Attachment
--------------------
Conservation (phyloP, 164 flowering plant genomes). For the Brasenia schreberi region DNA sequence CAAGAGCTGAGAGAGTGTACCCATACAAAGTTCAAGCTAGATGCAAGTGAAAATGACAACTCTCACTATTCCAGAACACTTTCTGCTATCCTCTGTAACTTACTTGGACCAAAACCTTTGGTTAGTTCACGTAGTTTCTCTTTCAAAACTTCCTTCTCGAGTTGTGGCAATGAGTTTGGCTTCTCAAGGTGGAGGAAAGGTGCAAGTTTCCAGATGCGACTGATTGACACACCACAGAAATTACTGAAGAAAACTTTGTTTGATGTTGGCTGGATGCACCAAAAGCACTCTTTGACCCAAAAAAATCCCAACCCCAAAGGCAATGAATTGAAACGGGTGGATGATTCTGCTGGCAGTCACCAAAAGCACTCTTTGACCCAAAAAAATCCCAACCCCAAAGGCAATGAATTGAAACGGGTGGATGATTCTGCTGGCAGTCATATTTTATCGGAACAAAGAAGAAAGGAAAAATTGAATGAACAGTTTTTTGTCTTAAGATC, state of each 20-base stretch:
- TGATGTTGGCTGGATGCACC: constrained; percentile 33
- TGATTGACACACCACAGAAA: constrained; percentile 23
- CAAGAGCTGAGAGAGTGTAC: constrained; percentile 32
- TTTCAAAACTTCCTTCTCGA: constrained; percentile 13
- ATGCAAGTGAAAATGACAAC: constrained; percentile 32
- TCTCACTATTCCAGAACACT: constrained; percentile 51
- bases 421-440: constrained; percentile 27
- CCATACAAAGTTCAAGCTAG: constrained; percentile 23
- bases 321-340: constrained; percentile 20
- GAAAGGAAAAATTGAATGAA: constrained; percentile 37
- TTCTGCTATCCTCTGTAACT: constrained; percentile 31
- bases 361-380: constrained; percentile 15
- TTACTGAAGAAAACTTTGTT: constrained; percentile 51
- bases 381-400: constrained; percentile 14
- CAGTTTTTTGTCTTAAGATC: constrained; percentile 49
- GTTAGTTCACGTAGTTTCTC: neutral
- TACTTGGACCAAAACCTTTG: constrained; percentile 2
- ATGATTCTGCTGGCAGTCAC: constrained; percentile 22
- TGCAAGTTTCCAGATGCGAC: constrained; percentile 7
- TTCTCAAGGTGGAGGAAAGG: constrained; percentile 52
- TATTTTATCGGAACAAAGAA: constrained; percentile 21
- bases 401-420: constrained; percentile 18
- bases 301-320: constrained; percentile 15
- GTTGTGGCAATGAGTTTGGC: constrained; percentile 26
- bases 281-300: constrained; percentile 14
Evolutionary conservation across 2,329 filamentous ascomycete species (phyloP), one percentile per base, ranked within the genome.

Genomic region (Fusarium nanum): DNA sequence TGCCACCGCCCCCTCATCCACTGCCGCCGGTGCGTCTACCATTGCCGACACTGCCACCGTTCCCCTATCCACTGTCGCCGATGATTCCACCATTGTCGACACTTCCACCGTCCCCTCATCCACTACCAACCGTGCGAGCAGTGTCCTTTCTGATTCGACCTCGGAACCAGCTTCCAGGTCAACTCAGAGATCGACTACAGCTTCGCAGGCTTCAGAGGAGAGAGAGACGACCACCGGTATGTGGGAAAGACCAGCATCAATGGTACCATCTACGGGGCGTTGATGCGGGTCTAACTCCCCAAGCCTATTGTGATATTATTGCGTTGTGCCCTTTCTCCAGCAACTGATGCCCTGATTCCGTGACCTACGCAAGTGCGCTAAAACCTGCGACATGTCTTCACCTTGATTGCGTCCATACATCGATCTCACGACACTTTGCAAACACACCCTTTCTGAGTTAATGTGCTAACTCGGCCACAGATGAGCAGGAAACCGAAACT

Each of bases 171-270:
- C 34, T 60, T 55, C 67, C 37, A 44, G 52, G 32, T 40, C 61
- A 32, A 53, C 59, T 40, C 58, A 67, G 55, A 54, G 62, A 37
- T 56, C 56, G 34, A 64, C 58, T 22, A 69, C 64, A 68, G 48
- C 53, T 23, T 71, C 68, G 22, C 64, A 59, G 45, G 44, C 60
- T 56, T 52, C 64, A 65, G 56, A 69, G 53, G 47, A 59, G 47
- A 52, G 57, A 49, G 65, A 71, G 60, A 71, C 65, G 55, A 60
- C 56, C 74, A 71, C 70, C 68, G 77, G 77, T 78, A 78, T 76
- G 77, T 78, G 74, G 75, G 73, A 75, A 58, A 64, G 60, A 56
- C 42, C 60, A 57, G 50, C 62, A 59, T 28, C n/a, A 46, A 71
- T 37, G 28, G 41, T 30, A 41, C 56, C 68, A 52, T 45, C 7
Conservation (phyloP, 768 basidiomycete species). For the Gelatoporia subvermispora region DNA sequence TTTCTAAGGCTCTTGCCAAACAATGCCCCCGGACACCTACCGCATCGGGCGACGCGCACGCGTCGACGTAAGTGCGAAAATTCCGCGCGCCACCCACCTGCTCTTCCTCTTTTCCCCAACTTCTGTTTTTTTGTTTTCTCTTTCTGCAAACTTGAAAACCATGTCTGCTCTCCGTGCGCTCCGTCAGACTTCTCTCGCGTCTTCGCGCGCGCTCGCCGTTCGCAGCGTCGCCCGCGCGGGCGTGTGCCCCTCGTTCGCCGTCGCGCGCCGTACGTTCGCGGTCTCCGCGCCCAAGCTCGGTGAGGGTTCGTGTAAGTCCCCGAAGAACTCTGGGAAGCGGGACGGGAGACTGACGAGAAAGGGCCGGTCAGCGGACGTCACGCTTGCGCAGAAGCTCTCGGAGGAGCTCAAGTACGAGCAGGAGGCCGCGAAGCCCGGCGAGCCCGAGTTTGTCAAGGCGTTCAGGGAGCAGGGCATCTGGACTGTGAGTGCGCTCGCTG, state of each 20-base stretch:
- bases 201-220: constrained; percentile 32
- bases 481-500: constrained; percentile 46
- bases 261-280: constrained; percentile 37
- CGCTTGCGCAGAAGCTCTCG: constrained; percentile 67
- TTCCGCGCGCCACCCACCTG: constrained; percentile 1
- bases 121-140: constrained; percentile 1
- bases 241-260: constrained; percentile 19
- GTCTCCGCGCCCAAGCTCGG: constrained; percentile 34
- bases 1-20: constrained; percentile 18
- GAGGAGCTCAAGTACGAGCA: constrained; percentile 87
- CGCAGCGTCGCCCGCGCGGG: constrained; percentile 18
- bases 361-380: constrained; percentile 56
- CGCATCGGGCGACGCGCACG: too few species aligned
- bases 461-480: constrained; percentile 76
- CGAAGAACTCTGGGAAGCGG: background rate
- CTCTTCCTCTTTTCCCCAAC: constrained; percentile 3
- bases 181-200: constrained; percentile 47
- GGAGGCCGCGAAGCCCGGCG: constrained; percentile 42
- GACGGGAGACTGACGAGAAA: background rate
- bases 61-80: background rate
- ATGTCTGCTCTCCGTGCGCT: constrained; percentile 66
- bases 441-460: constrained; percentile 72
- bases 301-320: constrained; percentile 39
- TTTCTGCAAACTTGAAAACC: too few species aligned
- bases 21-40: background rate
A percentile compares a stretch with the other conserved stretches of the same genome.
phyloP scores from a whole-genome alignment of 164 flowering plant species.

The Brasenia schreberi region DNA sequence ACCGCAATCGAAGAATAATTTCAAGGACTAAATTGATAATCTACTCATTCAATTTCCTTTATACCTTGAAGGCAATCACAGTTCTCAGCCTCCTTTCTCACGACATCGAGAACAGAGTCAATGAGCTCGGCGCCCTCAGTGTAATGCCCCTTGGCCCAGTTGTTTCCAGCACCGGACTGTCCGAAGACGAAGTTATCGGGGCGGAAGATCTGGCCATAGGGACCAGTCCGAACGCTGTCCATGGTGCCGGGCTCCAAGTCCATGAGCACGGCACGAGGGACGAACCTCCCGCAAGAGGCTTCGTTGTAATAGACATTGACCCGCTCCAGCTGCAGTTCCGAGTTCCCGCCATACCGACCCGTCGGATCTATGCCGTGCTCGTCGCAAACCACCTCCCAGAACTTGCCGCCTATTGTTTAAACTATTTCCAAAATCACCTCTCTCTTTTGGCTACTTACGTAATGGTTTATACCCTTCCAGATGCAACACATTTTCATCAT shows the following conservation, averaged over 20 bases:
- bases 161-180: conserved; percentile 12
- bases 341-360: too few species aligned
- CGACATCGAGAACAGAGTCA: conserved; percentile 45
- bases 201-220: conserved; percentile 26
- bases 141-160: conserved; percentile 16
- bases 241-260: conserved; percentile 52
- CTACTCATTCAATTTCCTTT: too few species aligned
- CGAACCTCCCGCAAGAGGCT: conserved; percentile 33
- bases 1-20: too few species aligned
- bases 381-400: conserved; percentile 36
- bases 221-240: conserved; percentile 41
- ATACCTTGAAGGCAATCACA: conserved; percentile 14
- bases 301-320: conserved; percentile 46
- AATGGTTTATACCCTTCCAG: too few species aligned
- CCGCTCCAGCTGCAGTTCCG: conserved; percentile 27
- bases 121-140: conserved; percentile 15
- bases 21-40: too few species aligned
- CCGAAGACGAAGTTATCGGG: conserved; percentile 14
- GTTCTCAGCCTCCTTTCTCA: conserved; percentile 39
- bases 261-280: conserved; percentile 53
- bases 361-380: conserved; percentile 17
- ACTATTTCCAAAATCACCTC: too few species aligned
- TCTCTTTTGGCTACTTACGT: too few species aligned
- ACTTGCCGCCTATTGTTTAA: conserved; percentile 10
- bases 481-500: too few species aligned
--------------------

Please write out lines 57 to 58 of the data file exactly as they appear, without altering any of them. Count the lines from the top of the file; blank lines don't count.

- bases 181-200: constrained; percentile 47
- GGAGGCCGCGAAGCCCGGCG: constrained; percentile 42